Byzantine Theology: Divine Presence in the Eucharistic Theology of Nicholas Cabasilas


Divine Presence in the Eucharistic Theology of Nicholas Cabasilas, a doctoral dissertation, available online:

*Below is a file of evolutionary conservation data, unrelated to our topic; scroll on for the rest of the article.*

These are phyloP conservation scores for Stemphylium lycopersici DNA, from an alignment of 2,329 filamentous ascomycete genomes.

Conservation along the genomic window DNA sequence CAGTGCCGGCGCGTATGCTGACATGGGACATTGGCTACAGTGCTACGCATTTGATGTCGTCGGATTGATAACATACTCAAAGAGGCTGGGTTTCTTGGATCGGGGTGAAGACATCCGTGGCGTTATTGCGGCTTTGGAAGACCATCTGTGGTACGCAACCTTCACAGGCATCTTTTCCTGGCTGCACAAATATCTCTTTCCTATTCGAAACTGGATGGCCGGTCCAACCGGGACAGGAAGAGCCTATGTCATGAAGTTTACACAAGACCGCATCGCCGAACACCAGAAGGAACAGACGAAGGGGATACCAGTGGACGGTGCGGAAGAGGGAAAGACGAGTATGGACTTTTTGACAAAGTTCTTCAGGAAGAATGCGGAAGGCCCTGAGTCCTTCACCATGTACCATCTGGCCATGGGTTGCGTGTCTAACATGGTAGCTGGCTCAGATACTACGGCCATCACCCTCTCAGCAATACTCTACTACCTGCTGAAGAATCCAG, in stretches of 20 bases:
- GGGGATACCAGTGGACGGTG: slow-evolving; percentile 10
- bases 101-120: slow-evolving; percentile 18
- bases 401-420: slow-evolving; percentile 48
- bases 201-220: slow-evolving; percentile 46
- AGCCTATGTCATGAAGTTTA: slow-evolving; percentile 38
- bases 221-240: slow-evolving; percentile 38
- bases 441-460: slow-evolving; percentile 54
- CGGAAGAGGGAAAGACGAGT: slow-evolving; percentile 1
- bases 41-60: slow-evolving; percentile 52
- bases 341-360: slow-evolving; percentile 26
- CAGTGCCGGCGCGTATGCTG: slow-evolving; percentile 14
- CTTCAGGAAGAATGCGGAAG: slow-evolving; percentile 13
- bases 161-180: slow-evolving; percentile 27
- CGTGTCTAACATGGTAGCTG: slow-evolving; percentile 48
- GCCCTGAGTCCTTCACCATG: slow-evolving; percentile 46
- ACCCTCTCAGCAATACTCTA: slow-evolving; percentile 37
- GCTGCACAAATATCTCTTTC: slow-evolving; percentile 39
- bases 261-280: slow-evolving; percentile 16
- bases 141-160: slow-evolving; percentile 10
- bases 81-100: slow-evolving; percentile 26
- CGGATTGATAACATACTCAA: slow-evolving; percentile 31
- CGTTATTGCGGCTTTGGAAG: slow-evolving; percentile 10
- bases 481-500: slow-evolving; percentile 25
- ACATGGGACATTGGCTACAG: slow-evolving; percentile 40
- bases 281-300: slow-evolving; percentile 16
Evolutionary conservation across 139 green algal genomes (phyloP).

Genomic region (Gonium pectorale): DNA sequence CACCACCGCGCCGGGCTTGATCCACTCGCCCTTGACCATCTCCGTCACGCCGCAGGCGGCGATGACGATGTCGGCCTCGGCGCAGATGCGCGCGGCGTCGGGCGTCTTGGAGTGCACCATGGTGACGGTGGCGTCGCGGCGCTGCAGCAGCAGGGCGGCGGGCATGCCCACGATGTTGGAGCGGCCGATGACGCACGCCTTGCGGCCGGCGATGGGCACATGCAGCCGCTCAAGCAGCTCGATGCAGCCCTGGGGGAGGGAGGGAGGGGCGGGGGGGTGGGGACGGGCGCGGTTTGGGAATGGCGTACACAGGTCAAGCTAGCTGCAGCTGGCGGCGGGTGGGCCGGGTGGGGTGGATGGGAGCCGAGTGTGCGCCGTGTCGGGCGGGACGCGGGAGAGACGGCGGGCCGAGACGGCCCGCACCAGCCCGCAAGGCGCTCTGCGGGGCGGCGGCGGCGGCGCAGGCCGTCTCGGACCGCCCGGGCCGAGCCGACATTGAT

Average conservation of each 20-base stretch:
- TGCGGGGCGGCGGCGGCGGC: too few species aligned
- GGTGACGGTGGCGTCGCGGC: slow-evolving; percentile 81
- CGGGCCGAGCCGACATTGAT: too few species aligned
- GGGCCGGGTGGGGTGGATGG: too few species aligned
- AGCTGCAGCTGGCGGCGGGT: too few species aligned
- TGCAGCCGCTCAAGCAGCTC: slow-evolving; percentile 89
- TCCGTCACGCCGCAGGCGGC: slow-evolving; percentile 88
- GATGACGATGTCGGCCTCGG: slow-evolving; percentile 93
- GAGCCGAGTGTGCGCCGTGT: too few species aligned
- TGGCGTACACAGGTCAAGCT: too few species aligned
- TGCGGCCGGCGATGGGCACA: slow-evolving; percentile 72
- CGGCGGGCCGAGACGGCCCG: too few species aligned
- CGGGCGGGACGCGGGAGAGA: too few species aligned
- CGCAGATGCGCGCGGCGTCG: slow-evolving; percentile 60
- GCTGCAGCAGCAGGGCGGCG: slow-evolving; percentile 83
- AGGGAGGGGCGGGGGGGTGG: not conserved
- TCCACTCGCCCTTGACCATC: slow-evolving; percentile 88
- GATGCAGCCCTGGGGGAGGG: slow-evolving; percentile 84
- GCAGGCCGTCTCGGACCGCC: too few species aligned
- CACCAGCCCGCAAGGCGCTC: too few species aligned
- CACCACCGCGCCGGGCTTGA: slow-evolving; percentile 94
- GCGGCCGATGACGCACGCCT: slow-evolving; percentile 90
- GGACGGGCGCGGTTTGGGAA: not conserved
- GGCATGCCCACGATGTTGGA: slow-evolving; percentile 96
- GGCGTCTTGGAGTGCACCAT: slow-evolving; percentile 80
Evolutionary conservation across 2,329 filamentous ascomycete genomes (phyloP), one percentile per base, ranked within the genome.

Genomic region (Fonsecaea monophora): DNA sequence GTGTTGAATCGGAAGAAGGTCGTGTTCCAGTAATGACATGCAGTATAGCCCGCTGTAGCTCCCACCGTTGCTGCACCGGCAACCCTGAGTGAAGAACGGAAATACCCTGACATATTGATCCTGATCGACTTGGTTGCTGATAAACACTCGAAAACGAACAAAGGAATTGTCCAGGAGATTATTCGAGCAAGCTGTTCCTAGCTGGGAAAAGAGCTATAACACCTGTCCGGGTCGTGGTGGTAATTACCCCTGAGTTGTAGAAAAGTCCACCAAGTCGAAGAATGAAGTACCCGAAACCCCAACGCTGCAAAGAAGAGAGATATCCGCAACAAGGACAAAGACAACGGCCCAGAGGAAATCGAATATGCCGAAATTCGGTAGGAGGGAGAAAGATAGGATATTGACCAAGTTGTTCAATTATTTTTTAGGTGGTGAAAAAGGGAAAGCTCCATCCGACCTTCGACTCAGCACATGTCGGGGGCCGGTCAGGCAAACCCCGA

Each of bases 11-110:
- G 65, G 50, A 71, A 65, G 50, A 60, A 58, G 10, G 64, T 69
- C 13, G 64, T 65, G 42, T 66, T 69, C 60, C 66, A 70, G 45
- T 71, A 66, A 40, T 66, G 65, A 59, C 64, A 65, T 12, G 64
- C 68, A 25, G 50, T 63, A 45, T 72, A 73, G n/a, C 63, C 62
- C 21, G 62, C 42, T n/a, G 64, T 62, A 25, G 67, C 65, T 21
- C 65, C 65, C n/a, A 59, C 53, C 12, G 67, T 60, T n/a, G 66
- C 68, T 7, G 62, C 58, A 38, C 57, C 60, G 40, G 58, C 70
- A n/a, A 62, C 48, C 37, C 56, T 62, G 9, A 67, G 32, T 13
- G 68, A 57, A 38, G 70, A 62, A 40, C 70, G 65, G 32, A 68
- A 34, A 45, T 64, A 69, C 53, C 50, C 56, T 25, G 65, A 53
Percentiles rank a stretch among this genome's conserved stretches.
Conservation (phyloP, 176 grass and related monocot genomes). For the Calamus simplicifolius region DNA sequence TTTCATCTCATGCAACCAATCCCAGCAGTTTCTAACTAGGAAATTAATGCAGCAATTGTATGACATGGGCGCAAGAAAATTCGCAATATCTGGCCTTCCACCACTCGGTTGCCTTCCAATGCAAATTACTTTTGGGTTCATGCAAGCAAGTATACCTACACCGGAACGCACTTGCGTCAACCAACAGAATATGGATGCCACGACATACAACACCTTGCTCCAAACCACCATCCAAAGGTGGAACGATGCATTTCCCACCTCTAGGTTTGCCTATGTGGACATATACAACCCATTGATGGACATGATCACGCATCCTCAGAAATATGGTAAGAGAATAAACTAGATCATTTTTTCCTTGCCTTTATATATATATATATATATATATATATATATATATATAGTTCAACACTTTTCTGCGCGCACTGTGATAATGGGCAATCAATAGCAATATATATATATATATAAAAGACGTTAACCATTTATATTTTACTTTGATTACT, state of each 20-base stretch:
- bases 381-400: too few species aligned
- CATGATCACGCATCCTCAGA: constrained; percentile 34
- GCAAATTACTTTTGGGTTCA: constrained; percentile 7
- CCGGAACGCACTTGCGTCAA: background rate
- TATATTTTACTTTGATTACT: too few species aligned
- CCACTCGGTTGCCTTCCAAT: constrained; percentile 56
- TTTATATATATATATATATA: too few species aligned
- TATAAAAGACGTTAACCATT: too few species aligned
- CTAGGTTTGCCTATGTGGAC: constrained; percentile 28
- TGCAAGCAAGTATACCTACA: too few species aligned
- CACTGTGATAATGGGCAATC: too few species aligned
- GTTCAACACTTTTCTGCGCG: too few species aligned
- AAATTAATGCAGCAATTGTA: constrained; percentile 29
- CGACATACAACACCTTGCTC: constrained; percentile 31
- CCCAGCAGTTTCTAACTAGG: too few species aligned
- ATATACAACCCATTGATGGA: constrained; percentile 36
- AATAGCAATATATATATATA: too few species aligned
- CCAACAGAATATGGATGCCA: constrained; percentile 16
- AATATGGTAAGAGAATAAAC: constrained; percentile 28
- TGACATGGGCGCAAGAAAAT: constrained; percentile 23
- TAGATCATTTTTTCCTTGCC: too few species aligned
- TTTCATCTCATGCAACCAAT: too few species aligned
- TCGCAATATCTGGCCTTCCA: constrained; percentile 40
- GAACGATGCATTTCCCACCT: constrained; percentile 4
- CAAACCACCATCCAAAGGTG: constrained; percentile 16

This study focuses on the Eucharistic theology of the Byzantine theologian Nicholas Cabasilas (d. c. 1390). It examines the presence of the divine and its transmission in the Divine Liturgy. The results of the study indicate that, according to Cabasilas, man is able to partake in God in the liturgy, and thus to subjectively receive and participate in his presence to the world. In Cabasilas’ thought the presence of God is manifested in the liturgy on two major levels. There is, firstly, the level of divine presence which permeates the entire liturgy. It is based on the omnipresence of God, which is pre-eminently manifested in the incarnation of Jesus Christ. Great events of the divine economy are to be contemplated and participated in throughout the Eucharistic liturgy in the outward forms and symbols of the rite. Secondly, the presence of God is given a concrete manifestation in the presence of Christ in the Eucharistic elements, caused by the action of the Triune God, especially due to the Holy Spirit’s descent on the bread and wine during the epiclesis and Christ’s consecratory priestly power. What is ecumenically significant is Cabasilas’ conclusion that the Greek and the Latin doctrines on the conversion of the Eucharistic elements are identical. He claims that in the Latin Mass there is also a strong epicletic element, proven by the part of the Roman Canon known by its incipit, Supplices te rogamus. According to Cabasilas, divine presence should ultimately become a reality within man, e.g. in his heart, soul and body. Deep subjective human reception of God’s presence to the world takes place through receiving the body and blood of Christ. Cabasilas avoids accurate definitions in his statements of Eucharistic communion (koinonia) and union (henosis) with God. Speaking in accordance with the mystical tradition he emphasises the transforming effect of the Eucharist on man. In the end, union with God is manifested as life in Christ, perfected in Christian love towards neighbours.
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